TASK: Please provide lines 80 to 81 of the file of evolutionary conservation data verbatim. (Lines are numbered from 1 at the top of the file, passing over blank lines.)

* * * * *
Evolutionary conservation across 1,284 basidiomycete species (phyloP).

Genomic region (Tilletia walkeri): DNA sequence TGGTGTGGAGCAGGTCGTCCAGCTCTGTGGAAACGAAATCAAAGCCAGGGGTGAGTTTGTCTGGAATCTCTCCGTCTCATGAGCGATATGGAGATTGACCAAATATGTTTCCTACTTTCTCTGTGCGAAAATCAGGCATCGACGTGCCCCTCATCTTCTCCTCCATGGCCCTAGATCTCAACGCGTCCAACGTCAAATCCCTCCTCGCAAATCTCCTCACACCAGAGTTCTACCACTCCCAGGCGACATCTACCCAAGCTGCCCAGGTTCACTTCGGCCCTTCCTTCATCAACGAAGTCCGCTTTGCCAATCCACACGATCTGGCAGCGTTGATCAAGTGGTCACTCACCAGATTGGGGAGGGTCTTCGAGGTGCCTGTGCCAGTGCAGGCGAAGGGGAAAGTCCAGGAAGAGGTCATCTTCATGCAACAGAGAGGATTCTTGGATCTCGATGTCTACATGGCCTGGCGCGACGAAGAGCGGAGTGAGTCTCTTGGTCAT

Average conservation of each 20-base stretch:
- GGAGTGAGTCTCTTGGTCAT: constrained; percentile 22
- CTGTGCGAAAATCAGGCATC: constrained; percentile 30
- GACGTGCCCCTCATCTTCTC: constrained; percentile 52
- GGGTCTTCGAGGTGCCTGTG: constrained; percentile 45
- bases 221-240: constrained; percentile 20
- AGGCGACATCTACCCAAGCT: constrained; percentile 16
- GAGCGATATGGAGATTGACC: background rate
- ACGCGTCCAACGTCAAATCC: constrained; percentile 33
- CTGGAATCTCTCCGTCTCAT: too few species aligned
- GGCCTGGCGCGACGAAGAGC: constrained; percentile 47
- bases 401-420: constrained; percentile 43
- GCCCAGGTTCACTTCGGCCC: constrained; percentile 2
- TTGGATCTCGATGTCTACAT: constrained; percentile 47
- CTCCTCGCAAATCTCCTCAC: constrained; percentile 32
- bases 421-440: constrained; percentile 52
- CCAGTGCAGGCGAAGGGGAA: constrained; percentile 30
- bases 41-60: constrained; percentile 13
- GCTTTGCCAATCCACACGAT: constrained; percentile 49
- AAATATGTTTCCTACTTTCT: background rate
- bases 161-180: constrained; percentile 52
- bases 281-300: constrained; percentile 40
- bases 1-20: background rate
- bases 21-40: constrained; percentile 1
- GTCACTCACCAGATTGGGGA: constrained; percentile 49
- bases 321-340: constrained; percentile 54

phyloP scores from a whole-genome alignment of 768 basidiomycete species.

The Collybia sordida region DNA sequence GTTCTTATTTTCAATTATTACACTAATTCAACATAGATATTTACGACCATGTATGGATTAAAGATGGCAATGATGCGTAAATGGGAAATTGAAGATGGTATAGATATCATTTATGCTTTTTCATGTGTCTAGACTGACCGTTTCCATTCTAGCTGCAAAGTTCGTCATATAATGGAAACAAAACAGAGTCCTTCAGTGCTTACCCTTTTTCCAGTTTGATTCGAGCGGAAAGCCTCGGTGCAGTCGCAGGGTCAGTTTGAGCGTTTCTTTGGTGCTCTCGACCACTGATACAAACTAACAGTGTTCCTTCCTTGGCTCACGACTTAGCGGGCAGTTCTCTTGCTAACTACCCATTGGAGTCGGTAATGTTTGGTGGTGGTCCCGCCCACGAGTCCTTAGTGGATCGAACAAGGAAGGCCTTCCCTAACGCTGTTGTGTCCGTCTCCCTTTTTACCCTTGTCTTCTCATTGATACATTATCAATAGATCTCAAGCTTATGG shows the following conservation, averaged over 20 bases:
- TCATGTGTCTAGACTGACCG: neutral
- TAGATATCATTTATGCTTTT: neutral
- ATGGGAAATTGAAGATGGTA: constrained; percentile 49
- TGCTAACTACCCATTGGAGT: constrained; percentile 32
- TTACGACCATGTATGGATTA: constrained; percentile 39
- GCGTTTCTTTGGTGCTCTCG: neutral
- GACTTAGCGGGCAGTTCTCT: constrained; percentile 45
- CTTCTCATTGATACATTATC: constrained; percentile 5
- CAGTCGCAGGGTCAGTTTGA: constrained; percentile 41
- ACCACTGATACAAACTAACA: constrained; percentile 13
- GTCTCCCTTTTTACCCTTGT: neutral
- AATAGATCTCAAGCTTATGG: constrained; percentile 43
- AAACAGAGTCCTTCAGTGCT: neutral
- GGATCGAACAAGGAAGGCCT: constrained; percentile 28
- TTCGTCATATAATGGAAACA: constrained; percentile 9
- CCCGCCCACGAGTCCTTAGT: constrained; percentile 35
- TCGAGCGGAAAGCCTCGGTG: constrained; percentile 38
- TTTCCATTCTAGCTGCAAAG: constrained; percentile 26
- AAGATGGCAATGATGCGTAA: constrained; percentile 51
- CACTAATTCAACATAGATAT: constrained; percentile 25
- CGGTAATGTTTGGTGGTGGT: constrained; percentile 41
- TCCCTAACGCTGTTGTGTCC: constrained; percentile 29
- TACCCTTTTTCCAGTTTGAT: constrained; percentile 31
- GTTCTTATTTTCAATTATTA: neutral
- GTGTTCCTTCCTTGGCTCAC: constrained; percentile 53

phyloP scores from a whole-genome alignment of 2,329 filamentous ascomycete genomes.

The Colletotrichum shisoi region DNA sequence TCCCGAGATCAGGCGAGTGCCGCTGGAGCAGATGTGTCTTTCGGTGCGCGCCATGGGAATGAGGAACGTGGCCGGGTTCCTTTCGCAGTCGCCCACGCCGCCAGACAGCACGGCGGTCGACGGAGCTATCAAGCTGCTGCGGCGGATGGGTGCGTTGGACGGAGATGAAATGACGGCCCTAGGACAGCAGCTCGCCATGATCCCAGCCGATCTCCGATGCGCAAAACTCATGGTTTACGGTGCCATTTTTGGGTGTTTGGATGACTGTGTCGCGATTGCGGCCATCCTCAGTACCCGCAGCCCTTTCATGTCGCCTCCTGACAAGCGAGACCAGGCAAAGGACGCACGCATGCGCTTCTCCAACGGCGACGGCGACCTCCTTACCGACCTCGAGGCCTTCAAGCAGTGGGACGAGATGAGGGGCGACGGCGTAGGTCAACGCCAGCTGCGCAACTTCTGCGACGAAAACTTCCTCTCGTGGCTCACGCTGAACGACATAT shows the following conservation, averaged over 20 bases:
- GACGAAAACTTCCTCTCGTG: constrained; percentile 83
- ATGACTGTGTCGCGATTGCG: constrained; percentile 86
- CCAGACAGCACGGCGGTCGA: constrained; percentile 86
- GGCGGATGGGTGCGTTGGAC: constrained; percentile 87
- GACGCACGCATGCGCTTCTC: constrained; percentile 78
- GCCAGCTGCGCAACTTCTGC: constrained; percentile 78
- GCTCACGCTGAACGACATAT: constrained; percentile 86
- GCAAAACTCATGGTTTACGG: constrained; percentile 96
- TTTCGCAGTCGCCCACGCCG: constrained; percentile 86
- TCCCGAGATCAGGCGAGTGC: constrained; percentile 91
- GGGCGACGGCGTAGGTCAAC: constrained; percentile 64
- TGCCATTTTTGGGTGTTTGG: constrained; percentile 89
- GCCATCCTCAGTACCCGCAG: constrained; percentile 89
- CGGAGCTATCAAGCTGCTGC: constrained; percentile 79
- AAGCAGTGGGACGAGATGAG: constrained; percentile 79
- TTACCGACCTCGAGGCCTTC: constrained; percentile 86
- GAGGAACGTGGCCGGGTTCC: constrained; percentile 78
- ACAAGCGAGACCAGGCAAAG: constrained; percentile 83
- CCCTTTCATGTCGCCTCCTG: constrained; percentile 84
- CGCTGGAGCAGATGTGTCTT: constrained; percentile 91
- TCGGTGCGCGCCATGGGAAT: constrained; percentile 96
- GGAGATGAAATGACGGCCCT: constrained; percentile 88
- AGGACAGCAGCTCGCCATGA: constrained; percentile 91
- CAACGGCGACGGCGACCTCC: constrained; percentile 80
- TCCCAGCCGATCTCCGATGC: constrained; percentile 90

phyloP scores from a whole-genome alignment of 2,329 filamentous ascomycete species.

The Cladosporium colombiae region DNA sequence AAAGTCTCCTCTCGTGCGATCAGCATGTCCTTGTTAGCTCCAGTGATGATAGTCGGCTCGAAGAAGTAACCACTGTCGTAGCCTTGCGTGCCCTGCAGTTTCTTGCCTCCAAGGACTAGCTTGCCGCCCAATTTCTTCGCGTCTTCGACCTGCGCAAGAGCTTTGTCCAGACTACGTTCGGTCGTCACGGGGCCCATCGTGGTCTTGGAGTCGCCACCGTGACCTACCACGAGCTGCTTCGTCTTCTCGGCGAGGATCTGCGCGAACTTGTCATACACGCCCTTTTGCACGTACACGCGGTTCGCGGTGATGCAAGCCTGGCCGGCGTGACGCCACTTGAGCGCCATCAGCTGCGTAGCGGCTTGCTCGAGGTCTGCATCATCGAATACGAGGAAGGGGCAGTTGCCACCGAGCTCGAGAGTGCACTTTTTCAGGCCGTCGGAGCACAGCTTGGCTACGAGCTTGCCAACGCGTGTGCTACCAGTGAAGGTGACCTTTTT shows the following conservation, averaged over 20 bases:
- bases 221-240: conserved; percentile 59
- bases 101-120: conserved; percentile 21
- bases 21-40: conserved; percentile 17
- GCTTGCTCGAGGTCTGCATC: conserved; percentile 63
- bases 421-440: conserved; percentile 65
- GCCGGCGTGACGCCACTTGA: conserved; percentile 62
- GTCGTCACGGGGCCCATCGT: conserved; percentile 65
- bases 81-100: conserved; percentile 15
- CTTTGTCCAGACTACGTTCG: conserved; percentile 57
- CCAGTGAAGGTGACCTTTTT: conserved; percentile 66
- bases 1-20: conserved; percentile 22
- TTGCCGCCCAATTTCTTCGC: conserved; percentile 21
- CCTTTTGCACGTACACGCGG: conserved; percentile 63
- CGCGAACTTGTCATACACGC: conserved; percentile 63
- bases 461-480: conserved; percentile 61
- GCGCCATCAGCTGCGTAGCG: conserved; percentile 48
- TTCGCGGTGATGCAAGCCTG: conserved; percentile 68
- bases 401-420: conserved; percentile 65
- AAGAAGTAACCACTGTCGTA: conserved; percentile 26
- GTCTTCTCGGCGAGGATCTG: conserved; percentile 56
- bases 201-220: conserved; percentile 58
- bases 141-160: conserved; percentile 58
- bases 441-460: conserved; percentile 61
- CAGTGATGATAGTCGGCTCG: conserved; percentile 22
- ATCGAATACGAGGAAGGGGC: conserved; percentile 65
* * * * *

- AGGACAGCAGCTCGCCATGA: constrained; percentile 91
- CAACGGCGACGGCGACCTCC: constrained; percentile 80